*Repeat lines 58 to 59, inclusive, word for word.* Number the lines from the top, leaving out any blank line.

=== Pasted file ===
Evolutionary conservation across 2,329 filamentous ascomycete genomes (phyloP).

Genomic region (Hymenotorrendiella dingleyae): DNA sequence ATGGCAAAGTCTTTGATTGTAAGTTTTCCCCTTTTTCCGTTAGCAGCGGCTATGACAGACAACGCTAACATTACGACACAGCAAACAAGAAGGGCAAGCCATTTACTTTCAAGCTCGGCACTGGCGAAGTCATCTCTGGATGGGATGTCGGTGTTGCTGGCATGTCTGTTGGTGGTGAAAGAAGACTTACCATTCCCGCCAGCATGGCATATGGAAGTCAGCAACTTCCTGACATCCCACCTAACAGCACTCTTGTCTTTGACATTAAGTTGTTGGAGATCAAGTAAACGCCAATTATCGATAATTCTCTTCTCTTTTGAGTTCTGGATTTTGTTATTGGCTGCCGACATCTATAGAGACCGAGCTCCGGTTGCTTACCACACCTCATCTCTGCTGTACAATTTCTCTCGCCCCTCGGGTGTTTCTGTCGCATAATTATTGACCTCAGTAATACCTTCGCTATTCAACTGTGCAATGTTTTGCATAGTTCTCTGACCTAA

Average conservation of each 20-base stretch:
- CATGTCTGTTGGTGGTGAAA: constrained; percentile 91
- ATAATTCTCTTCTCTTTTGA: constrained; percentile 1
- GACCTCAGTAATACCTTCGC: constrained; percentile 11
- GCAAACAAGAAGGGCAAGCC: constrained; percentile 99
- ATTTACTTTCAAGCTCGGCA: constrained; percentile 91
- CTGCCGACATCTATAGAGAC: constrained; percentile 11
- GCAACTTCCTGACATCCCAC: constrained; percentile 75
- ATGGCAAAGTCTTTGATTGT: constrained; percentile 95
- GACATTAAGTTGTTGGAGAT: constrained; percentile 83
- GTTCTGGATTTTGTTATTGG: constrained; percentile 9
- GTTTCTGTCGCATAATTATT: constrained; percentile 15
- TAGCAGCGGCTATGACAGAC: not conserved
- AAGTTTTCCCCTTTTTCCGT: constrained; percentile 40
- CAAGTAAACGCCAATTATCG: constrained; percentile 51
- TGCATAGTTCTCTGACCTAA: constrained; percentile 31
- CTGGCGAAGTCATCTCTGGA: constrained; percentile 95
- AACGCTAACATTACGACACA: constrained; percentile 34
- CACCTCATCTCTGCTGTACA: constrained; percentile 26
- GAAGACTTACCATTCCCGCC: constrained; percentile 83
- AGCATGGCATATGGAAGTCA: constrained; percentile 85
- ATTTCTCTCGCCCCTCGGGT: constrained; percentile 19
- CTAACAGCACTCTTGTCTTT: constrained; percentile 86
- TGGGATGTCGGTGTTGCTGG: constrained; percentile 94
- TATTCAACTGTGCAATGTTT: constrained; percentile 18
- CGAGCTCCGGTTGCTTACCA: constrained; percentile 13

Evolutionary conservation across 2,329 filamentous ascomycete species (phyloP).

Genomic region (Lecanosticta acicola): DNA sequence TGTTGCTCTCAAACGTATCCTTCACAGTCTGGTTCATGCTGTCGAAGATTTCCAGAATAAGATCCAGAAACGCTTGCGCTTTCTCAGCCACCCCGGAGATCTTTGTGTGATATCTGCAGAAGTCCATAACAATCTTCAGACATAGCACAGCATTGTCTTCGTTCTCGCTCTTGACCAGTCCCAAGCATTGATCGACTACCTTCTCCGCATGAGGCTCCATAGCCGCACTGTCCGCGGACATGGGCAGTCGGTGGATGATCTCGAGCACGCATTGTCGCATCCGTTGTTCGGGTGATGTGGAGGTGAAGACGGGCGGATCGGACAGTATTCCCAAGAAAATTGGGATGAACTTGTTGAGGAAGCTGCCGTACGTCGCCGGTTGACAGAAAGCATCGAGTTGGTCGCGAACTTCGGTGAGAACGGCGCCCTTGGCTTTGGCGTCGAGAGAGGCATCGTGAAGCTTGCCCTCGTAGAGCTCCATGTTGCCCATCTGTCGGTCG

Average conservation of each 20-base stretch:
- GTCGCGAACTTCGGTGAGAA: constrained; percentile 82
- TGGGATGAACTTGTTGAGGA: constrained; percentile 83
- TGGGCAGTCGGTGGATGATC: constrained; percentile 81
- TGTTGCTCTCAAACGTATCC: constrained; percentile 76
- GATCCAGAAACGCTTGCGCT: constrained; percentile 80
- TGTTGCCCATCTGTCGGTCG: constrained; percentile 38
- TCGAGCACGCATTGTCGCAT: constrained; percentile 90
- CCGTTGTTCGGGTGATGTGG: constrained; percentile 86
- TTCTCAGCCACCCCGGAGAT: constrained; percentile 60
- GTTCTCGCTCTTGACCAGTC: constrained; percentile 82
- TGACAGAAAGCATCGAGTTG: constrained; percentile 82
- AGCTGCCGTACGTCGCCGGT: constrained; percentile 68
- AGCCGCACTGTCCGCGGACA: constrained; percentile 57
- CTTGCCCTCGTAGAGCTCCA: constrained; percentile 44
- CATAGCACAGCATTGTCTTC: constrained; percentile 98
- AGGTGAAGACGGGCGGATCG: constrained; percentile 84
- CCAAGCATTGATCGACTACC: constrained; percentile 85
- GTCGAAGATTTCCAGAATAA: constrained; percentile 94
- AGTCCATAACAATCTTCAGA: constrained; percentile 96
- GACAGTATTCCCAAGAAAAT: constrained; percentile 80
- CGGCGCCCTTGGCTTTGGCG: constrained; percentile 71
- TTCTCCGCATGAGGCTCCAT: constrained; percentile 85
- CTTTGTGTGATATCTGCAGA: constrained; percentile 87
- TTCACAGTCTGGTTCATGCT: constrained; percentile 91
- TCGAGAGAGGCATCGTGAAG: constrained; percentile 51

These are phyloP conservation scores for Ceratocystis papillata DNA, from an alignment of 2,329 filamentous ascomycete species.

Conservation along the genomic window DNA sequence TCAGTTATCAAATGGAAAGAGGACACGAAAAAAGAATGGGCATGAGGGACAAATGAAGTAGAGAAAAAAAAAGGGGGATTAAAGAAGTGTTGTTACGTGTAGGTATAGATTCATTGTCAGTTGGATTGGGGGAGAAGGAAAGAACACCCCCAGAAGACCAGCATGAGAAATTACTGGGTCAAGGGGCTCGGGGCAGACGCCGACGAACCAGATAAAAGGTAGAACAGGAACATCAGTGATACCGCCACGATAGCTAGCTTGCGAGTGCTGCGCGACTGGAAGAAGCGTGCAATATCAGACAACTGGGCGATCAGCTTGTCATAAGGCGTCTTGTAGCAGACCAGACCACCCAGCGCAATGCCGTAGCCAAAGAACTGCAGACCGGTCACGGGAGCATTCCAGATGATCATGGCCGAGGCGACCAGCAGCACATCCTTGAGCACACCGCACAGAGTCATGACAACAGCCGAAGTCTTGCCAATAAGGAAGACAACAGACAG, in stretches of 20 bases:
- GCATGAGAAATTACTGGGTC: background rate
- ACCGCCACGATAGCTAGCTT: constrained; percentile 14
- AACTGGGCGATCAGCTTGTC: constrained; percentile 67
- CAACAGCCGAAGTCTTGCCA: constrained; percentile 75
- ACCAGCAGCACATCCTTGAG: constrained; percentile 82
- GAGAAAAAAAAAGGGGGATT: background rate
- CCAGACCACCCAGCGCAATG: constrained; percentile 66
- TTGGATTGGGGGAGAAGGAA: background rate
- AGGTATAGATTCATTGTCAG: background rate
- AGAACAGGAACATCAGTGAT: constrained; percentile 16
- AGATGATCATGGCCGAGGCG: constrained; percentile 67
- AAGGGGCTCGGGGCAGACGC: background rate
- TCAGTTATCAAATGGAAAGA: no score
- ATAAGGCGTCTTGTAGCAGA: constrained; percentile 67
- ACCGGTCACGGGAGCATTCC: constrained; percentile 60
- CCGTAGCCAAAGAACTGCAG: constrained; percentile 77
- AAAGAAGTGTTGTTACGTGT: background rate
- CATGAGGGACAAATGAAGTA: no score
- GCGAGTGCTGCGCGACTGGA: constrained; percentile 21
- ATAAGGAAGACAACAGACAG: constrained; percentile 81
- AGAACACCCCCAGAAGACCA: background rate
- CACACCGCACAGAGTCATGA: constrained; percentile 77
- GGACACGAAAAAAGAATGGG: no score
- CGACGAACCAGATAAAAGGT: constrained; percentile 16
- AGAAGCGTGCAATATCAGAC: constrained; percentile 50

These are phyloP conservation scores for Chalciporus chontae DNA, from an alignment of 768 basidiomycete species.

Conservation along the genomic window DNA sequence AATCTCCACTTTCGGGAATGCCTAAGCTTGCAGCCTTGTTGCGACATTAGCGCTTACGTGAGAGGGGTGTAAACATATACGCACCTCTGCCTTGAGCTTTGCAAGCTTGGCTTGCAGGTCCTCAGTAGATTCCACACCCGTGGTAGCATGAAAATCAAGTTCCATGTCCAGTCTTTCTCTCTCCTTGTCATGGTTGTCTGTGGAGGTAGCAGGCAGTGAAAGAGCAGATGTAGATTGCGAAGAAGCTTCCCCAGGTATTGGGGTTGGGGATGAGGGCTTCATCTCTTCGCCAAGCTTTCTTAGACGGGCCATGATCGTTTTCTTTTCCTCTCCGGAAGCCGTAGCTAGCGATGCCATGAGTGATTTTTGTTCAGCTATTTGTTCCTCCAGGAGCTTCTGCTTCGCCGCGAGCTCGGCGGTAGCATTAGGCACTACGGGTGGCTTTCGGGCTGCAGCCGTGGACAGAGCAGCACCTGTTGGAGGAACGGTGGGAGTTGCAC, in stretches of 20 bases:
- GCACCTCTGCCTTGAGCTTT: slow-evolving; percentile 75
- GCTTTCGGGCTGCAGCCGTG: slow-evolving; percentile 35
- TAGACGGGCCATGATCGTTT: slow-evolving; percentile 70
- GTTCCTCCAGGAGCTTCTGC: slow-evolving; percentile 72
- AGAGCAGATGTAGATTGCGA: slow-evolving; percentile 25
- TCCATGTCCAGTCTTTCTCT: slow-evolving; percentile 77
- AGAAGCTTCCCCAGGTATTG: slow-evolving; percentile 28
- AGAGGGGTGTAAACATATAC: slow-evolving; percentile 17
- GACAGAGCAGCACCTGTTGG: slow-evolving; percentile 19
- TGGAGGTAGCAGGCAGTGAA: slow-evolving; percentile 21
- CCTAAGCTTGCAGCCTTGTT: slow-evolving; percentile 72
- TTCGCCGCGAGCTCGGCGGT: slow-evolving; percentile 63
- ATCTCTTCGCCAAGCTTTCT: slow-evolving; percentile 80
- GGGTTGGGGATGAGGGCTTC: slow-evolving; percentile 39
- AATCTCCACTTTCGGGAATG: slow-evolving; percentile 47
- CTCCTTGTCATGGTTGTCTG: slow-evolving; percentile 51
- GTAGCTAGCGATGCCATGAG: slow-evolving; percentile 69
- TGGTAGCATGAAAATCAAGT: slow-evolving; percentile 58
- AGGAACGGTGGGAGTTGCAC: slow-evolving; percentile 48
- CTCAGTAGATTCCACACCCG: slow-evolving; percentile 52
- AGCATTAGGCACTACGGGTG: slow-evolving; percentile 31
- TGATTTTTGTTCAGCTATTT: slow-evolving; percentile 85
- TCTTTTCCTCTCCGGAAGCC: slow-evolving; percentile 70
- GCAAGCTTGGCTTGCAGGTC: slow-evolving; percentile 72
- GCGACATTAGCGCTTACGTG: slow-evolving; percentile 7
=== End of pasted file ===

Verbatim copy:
Conservation along the genomic window DNA sequence TCAGTTATCAAATGGAAAGAGGACACGAAAAAAGAATGGGCATGAGGGACAAATGAAGTAGAGAAAAAAAAAGGGGGATTAAAGAAGTGTTGTTACGTGTAGGTATAGATTCATTGTCAGTTGGATTGGGGGAGAAGGAAAGAACACCCCCAGAAGACCAGCATGAGAAATTACTGGGTCAAGGGGCTCGGGGCAGACGCCGACGAACCAGATAAAAGGTAGAACAGGAACATCAGTGATACCGCCACGATAGCTAGCTTGCGAGTGCTGCGCGACTGGAAGAAGCGTGCAATATCAGACAACTGGGCGATCAGCTTGTCATAAGGCGTCTTGTAGCAGACCAGACCACCCAGCGCAATGCCGTAGCCAAAGAACTGCAGACCGGTCACGGGAGCATTCCAGATGATCATGGCCGAGGCGACCAGCAGCACATCCTTGAGCACACCGCACAGAGTCATGACAACAGCCGAAGTCTTGCCAATAAGGAAGACAACAGACAG, in stretches of 20 bases:
- GCATGAGAAATTACTGGGTC: background rate